De-Bunking the Myth: "Fit and Fat" is Not What You Think
Fit and fat. It sounds too good to be true. The idea is that it doesn’t matter how fat you are, after all, so long as your vital signs are healthy. The concept has been touted in a Newsweek cover story, and it’s being promoted in the book Big Fat Lies by University of Virginia professor Glenn Gaesser.
The Calorie Control Council went to obesity and fitness experts to find out the truth about "fit and fat." Is it a legitimate excuse to let your weight go? Or could it be a dangerous oversimplification of a phenomenon that applies to only a tiny percentage of Americans? The experts who were interviewed are: Nancy Clark, M.S., R.D., Director of Nutrition Services at Sports Medicine Brookline, an athletic injury clinic in Brookline, Massachusetts; Dr. Randy Claytor, Senior Program Advisor with the President’s Council on Physical Fitness and Sports in Washington, D.C.; Dr. John Foreyt, Director of the Nutrition Research Clinic at the Baylor College of Medicine in Waco, Texas; and Dr. JoAnn Manson, Associate Professor at Harvard Medical School and Co-Director of Women’s Health at Brigham and Women’s Hospital in Boston.
Here’s what they had to say:
CCC: Is it possible that someone can be fat and fit, in other words obese but without the associated health risks?
Foreyt: I find the theory puzzling. Fit and fat is really an oxymoron. Someone who exercises on a regular basis and eats right is not going to stay "obese." This concept is actually based on some limited research of people with BMIs (body mass index) over 30, who obviously were very heavy but appeared to have generally a good health status.
Claytor: It’s complicated, because what’s really important are body fat levels more so than body weight. And scientists still aren’t completely certain what an appropriate level of body fat is; it’s safer to speak in terms of range. So, yes, it is possible to have some parameters of physical fitness and still have a higher level of body fat. But to be overfat and fit, no.
CCC: Could there be a sizable portion of the population who are fit and fat?
Manson: I think that a person who is both fit and fat is a rare bird. We have an epidemic of obesity and sedentary lifestyle in the United States. About 60 percent of the population is sedentary, and the prevalence is even higher among overweight and obese people. So I think to find someone who is truly physically fit -- both aerobically and from a cardio-respiratory standpoint -- and is also truly overweight and has maintained a high level of adiposity, is fairly unusual. I think it is theoretically possible. I think it does occur. However, I think it’s a rare bird.
Foreyt: If there are any of these people, there certainly aren’t many. Athletes, for example, could have unusually high BMIs, because they are muscle bound, yet still be in great shape from a health standpoint. Of course, most of us put on fat, not muscle, as we age or gain weight.
CCC: Would you agree with the message of the "Fit and Fat" proponents, that too much emphasis is being placed on a person’s weight and body image?
Foreyt: I would agree with the advice that people shouldn’t get hung up on their weight per se. I always advise my patients to pay less attention to the scale and, instead, focus on eating healthfully and exercising regularly -- and you will eventually achieve a healthy weight you can maintain. Remember, we can’t all be skinny but we all can be healthy.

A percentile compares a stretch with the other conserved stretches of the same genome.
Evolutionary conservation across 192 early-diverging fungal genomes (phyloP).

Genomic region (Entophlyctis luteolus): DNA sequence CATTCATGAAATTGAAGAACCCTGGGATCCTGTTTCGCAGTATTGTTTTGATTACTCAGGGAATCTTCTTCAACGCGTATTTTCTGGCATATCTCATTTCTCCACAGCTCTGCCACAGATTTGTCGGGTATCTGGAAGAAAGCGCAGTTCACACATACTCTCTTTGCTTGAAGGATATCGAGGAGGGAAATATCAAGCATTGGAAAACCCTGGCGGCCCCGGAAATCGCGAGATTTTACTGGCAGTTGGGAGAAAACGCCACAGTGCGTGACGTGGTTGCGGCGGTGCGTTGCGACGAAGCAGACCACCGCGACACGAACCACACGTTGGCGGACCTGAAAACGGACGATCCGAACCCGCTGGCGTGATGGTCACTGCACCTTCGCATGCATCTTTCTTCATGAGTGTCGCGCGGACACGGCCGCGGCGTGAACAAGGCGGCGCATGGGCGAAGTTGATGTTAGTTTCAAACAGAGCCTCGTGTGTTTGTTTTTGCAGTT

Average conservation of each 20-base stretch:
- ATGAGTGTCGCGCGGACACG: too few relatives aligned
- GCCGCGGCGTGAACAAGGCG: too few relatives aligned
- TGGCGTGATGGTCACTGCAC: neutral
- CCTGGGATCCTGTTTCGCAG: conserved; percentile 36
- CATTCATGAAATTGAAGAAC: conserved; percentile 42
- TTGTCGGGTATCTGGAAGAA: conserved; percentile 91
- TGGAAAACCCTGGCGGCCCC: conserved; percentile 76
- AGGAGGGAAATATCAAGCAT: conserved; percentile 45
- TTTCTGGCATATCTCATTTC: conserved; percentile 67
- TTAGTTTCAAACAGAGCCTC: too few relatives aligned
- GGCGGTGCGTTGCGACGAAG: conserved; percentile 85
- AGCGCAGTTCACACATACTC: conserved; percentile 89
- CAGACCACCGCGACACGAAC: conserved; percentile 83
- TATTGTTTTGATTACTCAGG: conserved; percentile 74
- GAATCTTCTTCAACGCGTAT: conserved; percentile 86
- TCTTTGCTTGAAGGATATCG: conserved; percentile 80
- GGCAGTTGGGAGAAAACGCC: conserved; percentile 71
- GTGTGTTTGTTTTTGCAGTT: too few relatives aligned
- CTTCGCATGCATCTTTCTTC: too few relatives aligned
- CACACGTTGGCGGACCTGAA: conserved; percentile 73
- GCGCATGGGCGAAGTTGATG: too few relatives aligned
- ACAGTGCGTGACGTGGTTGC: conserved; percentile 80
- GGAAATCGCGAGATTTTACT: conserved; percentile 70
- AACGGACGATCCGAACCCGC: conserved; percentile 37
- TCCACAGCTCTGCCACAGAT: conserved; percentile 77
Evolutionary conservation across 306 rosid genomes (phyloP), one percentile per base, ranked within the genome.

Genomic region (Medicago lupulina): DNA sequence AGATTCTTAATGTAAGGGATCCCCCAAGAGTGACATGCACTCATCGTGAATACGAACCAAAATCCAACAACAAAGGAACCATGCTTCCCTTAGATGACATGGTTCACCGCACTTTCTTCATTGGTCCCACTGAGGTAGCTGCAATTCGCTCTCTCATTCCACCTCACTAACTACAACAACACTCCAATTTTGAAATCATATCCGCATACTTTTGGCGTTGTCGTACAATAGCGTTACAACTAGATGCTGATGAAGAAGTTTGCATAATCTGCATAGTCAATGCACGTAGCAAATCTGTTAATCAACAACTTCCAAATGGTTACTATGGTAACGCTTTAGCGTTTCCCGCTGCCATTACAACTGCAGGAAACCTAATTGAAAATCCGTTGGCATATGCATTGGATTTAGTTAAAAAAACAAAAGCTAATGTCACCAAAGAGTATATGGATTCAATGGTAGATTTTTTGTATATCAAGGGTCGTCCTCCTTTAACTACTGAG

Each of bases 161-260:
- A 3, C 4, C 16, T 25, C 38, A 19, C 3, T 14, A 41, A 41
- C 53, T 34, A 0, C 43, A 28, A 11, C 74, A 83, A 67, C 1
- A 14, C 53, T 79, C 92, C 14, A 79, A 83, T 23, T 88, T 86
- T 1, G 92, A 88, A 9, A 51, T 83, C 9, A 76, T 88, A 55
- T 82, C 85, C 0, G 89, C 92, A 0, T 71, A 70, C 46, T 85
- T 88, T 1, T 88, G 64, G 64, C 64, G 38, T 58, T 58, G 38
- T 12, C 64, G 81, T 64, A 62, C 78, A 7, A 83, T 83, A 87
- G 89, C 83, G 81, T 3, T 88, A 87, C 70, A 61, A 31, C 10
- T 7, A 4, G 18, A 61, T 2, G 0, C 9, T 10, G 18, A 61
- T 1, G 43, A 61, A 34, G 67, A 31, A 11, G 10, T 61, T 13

Claytor: Unfortunately, this is what the media sends us -- the idea that if you’re thinner, you’ll be more successful and happier. Not only is this not necessarily true, but the media’s image of "thinner" may not be realistic for everyone. So I would agree that people shouldn’t be so concerned with body fatness, but it’s still important for people to get some exercise and watch their caloric intake.
Clark: Yes. A lot of people will try to get thin at any cost. When I counsel people, I ask them, "At what weight do you feel good?" Also, it’s important that people are at peace with food. Healthy eating and healthy exercise contribute to healthy weight.
CCC: But even as people are being told to be less obsessed with their fat or weight, is there a danger that they’ll get the wrong idea?
Claytor: Yes, there is a very real danger that people will take away the wrong message. The idea that as long as I’m exercising, it doesn’t matter how much body fat I have, or how much I eat, nothing is going to happen to me -- that’s not right.
Manson: It’s important that people understand that both obesity and sedentary lifestyle are independent risk factors for heart disease, diabetes and several other chronic diseases. I don’t think we need to say that it’s all fitness or it’s all fatness that’s the factor. They’re both independently important.
CCC: So what’s the best advice about physical activity, diet and weight control?
Claytor: If you hold your caloric intake constant and start exercising, you should lose weight, but it takes time. People who both exercise and modify their caloric intake have a better chance of losing, and maintaining, weight.
Clark: You do want to eat healthfully, such as eating more fruits and vegetables and keeping your total fat intake to no more than 30 percent of calories. A lot of thin people eat a junk food diet -- I think they’re fooling themselves. And now that people are living longer, it’s important that their healthspan stays with their lifespan.
CCC: Some have questioned the connection between obesity and health. What’s your bottom-line on this?
Foreyt: Extensive research confirms that obesity is strongly correlated with excess morbidity and mortality. My bottom line is to focus on behaviors you can control -- what you eat and how active you are. And, most of all, enjoy life!
Clark: Be realistic. Love yourself from the inside out. You can be a great person in spite of your weight. But it’s important to have a healthy weight for health reasons.